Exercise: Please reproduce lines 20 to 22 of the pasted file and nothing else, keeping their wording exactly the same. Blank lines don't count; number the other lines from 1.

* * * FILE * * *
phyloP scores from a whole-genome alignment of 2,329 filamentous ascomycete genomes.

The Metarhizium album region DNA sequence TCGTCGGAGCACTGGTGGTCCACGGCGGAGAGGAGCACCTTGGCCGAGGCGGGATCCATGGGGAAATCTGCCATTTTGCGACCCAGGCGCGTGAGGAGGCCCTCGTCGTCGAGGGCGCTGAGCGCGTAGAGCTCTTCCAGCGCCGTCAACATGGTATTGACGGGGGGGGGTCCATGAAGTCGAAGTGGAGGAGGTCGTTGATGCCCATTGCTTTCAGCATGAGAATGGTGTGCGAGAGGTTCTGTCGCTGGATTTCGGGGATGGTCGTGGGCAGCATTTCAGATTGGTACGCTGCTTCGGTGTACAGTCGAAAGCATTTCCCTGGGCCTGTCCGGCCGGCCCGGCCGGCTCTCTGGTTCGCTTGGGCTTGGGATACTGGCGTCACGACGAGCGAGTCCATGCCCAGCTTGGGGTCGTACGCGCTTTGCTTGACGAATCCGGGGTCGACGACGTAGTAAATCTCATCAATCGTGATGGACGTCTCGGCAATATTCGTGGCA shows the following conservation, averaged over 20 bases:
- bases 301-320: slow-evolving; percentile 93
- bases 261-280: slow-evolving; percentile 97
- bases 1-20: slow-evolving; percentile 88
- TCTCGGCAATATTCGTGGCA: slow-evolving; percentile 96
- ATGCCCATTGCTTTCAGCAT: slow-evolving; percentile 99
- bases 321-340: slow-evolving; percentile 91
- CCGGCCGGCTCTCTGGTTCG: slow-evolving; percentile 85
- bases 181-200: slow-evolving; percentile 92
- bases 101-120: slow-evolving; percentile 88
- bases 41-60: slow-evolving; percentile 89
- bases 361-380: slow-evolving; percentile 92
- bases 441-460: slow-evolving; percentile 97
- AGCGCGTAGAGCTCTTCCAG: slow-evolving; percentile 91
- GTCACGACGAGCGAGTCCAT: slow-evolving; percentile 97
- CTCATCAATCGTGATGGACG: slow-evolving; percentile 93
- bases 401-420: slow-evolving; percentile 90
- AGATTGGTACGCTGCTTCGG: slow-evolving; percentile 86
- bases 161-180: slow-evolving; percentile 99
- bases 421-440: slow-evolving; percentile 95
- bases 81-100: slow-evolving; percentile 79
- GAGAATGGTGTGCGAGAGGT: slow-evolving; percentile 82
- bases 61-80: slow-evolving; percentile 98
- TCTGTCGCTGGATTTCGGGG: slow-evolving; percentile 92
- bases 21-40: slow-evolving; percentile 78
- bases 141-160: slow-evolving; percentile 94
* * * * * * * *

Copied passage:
- bases 161-180: slow-evolving; percentile 99
- bases 421-440: slow-evolving; percentile 95
- bases 81-100: slow-evolving; percentile 79